Aishwarya Ramesh

Repositioning mayonnaise...

First it was Mother’s Recipe, which positioned its achaar as a flavour enhancer for food ordered through Zomato. Then there was Gits, which positioned its ‘ready-to-eat’ rasagulla offering as an alternative to flying home to have ‘ghar-ka-khana'. What both brands had in common was an aggressive stance of pitting their ready-to-eat products against apps like Swiggy, Zomato and Foodpanda that offer meals at the tap of a button.

More recently, FunFoods by Dr. Oetker, a company that specialises in ‘western sauces and spreads’ category, launched its ad campaign titled ‘Iska Taste Mile, Toh Sab Milein.’ In a press release, Oliver Mirza, managing director and CEO, Dr. Oetker India said, “Mayonnaise is one of the fastest growing categories in India owing to its versatility. It has been our endeavour to drive penetration and grow mayonnaise into a thousand crore category.”

The new campaign also sees the introduction of Dia Mirza as brand ambassador and also features Anand Tiwari, the actor who was seen in Tata Tea’s initial Jaago Re campaign. FunFoods' campaign is led by TV and digital, supported by path to purchase media in select markets- OOH and in-store activations. TV is around 80 per cent of the media while 20 per cent is for rest of the activations.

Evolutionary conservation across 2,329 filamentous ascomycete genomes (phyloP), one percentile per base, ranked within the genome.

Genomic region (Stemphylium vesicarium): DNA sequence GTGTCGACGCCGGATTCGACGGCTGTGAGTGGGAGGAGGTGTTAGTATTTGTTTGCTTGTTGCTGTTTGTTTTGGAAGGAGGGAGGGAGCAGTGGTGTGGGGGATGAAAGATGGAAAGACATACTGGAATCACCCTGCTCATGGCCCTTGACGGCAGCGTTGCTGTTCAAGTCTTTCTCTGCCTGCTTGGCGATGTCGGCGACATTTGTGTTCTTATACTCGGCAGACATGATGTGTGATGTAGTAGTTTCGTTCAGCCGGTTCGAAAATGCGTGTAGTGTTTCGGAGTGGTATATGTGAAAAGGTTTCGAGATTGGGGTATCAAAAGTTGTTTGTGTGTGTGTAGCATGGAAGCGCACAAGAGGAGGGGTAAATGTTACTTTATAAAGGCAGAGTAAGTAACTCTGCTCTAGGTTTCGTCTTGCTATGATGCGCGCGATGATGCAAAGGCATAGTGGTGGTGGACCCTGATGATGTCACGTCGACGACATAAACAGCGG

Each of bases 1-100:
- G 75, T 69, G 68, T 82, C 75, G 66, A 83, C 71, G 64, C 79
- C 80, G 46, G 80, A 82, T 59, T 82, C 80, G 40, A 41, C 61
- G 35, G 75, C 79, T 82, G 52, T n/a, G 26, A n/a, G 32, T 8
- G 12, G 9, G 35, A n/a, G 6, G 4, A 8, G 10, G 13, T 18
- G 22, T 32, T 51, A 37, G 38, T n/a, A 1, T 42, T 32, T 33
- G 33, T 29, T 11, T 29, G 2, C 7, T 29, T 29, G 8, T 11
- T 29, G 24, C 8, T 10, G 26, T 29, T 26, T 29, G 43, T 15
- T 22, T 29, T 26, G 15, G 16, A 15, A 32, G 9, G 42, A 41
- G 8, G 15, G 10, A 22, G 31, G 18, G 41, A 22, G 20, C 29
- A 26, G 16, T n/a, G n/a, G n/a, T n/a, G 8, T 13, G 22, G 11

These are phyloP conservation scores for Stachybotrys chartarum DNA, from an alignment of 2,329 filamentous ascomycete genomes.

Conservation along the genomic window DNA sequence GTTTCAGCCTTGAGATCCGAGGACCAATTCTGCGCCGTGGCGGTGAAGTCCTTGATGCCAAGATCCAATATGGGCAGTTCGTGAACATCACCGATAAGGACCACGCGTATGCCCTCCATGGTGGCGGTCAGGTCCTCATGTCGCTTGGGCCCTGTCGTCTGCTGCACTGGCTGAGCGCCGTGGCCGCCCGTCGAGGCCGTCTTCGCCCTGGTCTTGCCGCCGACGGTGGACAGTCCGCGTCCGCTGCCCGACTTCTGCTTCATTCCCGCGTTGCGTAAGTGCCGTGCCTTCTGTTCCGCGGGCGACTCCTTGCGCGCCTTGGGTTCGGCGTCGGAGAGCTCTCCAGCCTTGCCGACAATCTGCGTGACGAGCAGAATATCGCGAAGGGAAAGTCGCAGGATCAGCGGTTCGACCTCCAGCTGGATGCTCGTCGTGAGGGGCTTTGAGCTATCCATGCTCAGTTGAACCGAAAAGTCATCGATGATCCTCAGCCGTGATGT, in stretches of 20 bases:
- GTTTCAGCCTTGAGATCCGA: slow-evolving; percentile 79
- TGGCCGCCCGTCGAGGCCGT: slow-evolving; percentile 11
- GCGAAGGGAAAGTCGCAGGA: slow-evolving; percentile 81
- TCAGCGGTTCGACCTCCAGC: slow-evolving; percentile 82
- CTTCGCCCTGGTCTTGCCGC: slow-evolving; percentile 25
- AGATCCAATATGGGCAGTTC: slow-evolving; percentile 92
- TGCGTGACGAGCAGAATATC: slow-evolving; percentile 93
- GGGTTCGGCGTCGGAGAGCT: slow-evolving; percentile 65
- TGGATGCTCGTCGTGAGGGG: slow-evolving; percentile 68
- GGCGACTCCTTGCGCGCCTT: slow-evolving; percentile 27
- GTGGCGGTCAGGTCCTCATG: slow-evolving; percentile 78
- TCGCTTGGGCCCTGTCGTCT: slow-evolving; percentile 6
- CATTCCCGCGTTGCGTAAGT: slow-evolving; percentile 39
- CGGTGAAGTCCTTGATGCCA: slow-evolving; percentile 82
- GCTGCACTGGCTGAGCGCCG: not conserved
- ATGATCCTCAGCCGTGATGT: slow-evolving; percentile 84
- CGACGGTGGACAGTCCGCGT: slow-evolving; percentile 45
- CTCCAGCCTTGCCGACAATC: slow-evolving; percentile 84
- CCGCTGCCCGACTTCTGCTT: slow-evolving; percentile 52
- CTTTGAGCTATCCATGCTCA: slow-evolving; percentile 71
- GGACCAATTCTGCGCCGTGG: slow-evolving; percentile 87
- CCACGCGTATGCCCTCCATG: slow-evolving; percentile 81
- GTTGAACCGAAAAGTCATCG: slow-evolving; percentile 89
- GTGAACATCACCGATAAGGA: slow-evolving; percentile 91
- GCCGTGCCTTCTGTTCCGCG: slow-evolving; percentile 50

Sridharan Iyer, EVP, Publicis Capital said, “The insight for the new campaign comes from the fact that homemakers today are under constant pressure to cook something which is not just interesting but also appeals to varying taste preferences of family members.”

Devarshy R Ganguly, vice president, marketing, Dr. Oetker India, told us over email, “In our journey to drive penetration and grow the mayonnaise category, we are moving from functional communication to emotional storytelling by showcasing our product’s role in consumers’ lives. The insight for the campaign has come from extensive consumer research which helped us shortlist a new copy platform. We tested various routes for the new platform (Qualitative Consumer Research) and arrived at the idea.”

Ganguly told us that the company attempted to combine the role of mayonnaise with the consumer insight that in most urban households, there is home-cooked food available – and mayonnaise can transform it into something exciting. “This is reflected in the TVC, where a bowl of Rajma Rice' and Aloo Sabzi are transformed into Bean Burrito and Aloo Panini respectively,” he said.

“We believe that food delivery apps are helping popularise western food. In the TVC, we are showing a mom and kids returning from a vacation and as one would expect in that moment, the mom’s preference for having home prepared food is natural. This is the reason, we showed the father quickly transform food which is available at home into exciting dishes, using mayonnaise,” Ganguly told us.

Kiran Khalap
Kiran Khalap

To understand the communication better, we spoke to Kiran Khalap, the co-founder and managing director of Chlorophyll brand & communications consultancy. He opined that none of the brands in question are competing with Swiggy or Zomato. Citing the example of Gits, he says, "Even that is more about convenience-in-a-tin rather than anti-delivery. FunFoods is clearly about ‘outside food’ versus ‘homemade food.’ It is staying clear of ‘homecooked’ and focussing on the product’s diverse applications,” Khalap tells us.